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Digestion. 2009;79(1):44-51. doi: 10.1159/000204465. Epub 2009 Feb 26.

Incidence of small bowel injury induced by low-dose aspirin: a crossover study using capsule endoscopy in healthy volunteers.

Author information

1
Division of Gastroenterology, Yokohama City University School of Medicine, Kanazawa-ku, Yokohama, Japan. t066011b@yokohama-cu.ac.jp

Abstract

BACKGROUND AND AIMS:

Small intestinal toxicity of low-dose aspirin remains unclear. The purpose of this capsule endoscopy study was to assess the incidence of small bowel injury in healthy volunteers treated with short-term low-dose aspirin.

METHODS:

Healthy subjects were randomly assigned to receive low-dose aspirin for 14 days (Aspirin group) or no drugs for 14 days (Control group). The two treatment occasions were separated by a washout period of at least 4 weeks. All subjects underwent capsule endoscopy at the end of each treatment period.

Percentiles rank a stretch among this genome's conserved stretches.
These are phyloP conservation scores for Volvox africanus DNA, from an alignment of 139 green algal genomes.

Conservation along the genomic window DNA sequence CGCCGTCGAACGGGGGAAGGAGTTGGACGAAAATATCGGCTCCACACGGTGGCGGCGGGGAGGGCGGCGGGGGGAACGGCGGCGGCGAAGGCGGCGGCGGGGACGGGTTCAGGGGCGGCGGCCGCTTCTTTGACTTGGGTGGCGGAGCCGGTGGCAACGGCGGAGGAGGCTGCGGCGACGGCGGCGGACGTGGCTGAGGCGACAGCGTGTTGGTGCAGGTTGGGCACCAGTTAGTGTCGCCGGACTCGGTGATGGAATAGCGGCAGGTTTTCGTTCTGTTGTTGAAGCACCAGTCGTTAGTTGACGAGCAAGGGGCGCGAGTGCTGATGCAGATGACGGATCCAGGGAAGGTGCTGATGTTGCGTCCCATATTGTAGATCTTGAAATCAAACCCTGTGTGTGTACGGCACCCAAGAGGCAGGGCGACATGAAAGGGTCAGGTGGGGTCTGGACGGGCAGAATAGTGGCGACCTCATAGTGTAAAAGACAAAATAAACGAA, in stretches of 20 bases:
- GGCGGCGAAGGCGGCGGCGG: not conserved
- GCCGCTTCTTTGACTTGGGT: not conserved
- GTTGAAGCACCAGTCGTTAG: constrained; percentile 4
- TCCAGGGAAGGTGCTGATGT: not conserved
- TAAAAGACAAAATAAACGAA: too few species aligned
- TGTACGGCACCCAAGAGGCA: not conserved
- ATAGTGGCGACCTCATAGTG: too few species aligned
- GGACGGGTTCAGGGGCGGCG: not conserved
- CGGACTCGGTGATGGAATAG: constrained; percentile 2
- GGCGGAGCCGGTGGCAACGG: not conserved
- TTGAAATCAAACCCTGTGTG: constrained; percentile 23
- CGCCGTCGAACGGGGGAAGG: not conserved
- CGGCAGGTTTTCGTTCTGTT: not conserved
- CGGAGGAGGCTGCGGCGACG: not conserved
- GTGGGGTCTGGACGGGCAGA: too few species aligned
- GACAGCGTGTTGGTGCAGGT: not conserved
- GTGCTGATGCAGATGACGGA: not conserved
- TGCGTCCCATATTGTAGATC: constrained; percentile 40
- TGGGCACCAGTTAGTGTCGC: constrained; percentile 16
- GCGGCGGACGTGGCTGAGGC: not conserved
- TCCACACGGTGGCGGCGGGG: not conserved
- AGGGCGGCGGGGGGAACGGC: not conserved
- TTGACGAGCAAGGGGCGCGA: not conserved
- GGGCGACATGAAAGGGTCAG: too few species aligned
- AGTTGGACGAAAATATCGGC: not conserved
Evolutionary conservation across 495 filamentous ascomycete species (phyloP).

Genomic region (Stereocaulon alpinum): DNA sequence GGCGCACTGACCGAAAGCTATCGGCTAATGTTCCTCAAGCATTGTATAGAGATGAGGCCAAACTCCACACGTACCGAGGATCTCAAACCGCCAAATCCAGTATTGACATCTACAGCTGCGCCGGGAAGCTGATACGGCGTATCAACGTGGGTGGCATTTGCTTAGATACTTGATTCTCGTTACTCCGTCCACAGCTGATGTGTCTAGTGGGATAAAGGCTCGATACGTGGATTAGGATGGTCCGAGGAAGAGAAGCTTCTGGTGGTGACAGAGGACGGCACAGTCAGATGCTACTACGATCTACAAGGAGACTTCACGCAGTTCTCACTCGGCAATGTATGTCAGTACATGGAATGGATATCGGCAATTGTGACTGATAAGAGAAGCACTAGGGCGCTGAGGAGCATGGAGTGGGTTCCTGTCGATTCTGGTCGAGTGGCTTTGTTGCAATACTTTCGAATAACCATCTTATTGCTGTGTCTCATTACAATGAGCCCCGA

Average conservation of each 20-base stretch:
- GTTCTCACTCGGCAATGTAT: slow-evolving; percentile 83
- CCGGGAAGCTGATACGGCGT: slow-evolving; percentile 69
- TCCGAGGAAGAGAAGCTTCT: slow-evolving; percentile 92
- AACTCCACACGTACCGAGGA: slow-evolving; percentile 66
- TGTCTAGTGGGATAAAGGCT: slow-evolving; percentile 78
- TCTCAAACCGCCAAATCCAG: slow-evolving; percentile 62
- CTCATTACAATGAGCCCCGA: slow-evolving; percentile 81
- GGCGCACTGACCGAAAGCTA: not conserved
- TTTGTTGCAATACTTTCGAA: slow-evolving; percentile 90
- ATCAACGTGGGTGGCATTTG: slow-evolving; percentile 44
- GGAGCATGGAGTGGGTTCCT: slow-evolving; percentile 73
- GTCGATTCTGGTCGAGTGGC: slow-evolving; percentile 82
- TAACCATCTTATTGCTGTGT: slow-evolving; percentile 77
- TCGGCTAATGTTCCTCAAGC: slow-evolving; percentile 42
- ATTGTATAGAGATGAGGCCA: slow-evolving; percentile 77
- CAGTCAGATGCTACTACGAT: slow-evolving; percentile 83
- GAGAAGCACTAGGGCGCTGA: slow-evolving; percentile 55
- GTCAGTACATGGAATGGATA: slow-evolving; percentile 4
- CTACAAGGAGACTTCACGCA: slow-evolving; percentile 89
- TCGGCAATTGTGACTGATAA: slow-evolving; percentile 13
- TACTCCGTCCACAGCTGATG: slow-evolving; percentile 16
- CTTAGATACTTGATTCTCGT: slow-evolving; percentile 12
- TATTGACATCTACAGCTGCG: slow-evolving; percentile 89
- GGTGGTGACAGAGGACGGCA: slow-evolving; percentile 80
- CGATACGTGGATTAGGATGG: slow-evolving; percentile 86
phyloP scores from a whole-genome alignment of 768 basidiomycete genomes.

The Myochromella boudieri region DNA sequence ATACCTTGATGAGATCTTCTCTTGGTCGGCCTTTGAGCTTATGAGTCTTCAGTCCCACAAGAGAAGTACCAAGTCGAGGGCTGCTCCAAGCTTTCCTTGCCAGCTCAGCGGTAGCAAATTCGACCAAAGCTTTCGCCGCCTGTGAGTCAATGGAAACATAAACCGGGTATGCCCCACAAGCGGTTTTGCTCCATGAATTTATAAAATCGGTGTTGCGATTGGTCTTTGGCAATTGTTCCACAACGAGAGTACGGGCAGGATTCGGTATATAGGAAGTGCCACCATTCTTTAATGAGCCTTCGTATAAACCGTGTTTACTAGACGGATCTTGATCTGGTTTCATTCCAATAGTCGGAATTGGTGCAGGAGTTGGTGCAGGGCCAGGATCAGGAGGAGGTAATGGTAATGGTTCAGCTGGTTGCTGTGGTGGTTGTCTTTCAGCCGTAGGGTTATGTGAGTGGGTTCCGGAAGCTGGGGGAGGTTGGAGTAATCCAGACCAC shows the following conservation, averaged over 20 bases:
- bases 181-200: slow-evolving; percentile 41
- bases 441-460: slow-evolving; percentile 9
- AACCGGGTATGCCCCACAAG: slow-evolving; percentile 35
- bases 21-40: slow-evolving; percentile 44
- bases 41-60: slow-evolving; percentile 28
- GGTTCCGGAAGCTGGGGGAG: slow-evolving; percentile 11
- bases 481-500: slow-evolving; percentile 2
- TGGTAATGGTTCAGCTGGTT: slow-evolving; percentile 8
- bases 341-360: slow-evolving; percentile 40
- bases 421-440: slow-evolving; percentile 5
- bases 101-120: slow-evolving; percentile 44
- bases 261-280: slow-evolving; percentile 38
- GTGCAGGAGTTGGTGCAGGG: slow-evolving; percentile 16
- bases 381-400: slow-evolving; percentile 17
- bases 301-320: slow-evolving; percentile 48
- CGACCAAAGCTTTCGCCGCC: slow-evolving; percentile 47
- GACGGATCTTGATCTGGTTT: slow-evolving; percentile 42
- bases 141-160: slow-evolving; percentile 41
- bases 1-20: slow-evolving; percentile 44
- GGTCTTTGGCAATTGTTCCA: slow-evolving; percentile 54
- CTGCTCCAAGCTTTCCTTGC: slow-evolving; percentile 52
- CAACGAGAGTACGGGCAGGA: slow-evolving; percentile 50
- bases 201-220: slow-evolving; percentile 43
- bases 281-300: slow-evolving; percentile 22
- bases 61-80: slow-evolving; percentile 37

RESULTS:

After 2 weeks of treatment, the percentages of subjects with small bowel pathology were 80% in the Aspirin group compared with 20% in the Control group (p = 0.023). The incidence of small bowel mucosal breaks in the Aspirin group was higher than that in the Control group, although the difference was not significant (30 vs. 0%; p = 0.210).

CONCLUSIONS:

This is the first pilot study using capsule endoscopy to report on the relation between small bowel injury and low-dose aspirin. Among the healthy subjects, the short-term administration of low-dose aspirin was associated with a mild mucosal inflammation of the small bowel.

PMID:
19246922
DOI:
10.1159/000204465
[Indexed for MEDLINE]

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